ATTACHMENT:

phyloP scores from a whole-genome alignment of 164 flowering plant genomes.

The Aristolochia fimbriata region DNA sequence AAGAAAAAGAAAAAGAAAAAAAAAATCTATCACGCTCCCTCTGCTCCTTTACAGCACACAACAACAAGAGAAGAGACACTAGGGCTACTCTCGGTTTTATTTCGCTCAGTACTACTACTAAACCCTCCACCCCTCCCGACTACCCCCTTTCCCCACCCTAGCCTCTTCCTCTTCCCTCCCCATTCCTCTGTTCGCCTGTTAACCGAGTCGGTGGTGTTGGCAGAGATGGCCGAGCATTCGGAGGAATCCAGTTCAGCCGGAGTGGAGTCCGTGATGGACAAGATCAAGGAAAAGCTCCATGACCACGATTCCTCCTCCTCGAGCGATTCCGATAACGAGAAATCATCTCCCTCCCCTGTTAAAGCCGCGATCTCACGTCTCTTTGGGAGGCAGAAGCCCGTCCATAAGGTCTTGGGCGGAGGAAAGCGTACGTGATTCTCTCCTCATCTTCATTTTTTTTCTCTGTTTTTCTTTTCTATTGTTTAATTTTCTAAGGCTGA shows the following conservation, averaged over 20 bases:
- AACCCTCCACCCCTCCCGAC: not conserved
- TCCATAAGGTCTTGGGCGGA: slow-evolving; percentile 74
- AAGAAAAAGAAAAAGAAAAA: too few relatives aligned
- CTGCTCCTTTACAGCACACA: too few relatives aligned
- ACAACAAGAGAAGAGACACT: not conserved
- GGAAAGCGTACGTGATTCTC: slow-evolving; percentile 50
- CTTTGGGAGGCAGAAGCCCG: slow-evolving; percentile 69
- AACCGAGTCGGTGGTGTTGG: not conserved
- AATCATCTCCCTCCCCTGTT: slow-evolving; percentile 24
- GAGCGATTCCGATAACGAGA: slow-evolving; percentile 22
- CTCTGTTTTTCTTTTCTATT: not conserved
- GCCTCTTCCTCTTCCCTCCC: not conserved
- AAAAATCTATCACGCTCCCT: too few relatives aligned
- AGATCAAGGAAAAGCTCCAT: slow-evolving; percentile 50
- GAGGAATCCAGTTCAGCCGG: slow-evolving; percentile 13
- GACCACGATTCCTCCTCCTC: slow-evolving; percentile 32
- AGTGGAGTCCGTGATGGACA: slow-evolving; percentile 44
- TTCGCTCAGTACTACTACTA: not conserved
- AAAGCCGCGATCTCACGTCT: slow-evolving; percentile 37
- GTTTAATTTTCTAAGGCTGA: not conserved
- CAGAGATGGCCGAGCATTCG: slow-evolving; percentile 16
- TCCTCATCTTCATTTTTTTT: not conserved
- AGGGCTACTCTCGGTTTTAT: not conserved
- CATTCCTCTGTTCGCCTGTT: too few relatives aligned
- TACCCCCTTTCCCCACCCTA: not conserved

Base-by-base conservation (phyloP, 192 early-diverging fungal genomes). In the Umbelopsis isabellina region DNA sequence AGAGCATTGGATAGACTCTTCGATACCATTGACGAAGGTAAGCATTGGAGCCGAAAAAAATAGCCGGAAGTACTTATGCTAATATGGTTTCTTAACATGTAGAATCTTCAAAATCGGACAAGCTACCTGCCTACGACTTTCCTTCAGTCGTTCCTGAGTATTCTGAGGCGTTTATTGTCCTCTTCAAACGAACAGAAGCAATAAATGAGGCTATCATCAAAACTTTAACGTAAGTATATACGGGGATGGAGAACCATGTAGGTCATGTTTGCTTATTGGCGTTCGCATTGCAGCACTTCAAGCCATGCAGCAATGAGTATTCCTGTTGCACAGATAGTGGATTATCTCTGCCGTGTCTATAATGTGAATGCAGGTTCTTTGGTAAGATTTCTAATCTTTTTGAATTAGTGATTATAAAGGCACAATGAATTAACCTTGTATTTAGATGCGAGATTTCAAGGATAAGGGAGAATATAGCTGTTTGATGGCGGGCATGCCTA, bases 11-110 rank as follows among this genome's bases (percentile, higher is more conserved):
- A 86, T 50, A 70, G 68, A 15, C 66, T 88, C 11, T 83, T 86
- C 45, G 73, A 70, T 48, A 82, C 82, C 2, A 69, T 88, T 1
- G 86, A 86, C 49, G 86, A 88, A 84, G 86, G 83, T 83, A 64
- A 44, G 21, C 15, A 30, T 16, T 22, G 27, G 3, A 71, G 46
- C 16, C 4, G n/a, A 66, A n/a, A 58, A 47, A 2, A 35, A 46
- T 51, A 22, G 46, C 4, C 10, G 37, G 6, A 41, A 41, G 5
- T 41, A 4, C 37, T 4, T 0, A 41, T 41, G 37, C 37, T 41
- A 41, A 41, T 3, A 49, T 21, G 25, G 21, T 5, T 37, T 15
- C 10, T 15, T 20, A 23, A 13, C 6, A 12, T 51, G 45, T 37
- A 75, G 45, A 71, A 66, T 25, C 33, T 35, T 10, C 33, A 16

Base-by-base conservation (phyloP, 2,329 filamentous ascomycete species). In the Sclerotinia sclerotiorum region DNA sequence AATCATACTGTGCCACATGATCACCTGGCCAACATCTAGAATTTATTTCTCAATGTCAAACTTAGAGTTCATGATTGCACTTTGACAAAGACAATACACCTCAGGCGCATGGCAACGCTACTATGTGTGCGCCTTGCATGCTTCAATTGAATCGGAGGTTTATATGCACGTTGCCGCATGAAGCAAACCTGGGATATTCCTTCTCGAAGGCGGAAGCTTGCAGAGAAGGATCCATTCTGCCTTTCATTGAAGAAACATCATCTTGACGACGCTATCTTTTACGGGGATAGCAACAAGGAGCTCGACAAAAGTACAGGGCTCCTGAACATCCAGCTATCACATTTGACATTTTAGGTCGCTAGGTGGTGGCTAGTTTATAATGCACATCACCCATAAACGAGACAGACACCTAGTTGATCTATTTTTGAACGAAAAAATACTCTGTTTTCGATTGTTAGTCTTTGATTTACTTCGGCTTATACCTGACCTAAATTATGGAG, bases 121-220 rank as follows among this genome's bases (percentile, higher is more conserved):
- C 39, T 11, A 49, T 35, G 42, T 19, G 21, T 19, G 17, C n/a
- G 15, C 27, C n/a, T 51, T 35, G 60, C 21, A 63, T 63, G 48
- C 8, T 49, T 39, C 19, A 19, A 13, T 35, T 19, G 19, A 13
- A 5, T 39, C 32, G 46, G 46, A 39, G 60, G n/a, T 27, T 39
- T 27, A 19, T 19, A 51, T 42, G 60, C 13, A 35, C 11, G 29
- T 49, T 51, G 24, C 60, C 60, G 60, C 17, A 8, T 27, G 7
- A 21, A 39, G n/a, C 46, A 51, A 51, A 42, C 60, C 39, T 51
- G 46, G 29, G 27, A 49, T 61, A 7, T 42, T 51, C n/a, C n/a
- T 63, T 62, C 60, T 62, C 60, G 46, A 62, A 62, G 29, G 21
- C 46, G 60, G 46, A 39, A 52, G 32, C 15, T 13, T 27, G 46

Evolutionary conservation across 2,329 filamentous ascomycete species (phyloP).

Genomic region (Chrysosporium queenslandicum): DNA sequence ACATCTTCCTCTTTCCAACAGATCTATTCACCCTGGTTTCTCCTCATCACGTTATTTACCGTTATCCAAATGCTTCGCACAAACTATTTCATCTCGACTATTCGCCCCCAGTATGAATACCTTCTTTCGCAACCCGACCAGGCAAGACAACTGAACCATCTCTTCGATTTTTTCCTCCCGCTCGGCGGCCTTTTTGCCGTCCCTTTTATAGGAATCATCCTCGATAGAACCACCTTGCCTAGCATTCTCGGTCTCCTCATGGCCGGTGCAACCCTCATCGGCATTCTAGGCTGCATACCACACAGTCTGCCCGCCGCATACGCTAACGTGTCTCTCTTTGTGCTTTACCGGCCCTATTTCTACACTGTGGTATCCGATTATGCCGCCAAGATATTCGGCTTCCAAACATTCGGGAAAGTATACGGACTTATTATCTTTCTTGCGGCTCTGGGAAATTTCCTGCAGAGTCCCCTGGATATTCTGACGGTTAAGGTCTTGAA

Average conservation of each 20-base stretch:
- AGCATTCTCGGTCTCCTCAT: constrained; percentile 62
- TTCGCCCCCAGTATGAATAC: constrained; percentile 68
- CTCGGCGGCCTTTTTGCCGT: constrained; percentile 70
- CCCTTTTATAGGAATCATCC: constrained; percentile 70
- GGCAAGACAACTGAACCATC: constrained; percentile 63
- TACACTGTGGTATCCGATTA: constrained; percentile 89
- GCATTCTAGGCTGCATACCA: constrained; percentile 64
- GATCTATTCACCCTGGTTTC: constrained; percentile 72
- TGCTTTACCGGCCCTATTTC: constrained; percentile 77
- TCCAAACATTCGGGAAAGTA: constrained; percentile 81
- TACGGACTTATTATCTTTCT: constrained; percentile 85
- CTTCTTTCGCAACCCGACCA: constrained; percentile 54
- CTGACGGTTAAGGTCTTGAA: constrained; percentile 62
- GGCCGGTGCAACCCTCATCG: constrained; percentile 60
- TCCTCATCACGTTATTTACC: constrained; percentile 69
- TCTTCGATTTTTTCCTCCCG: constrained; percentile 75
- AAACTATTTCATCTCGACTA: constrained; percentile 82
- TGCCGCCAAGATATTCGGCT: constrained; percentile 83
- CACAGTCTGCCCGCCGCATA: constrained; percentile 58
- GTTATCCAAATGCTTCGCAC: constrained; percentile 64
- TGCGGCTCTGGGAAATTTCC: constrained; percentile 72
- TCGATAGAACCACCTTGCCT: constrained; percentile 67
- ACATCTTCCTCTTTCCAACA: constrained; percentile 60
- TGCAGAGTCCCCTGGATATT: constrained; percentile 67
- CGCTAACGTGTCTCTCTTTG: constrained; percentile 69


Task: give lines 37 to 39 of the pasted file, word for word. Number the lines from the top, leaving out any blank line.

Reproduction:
- C 10, T 15, T 20, A 23, A 13, C 6, A 12, T 51, G 45, T 37
- A 75, G 45, A 71, A 66, T 25, C 33, T 35, T 10, C 33, A 16

Base-by-base conservation (phyloP, 2,329 filamentous ascomycete species). In the Sclerotinia sclerotiorum region DNA sequence AATCATACTGTGCCACATGATCACCTGGCCAACATCTAGAATTTATTTCTCAATGTCAAACTTAGAGTTCATGATTGCACTTTGACAAAGACAATACACCTCAGGCGCATGGCAACGCTACTATGTGTGCGCCTTGCATGCTTCAATTGAATCGGAGGTTTATATGCACGTTGCCGCATGAAGCAAACCTGGGATATTCCTTCTCGAAGGCGGAAGCTTGCAGAGAAGGATCCATTCTGCCTTTCATTGAAGAAACATCATCTTGACGACGCTATCTTTTACGGGGATAGCAACAAGGAGCTCGACAAAAGTACAGGGCTCCTGAACATCCAGCTATCACATTTGACATTTTAGGTCGCTAGGTGGTGGCTAGTTTATAATGCACATCACCCATAAACGAGACAGACACCTAGTTGATCTATTTTTGAACGAAAAAATACTCTGTTTTCGATTGTTAGTCTTTGATTTACTTCGGCTTATACCTGACCTAAATTATGGAG, bases 121-220 rank as follows among this genome's bases (percentile, higher is more conserved):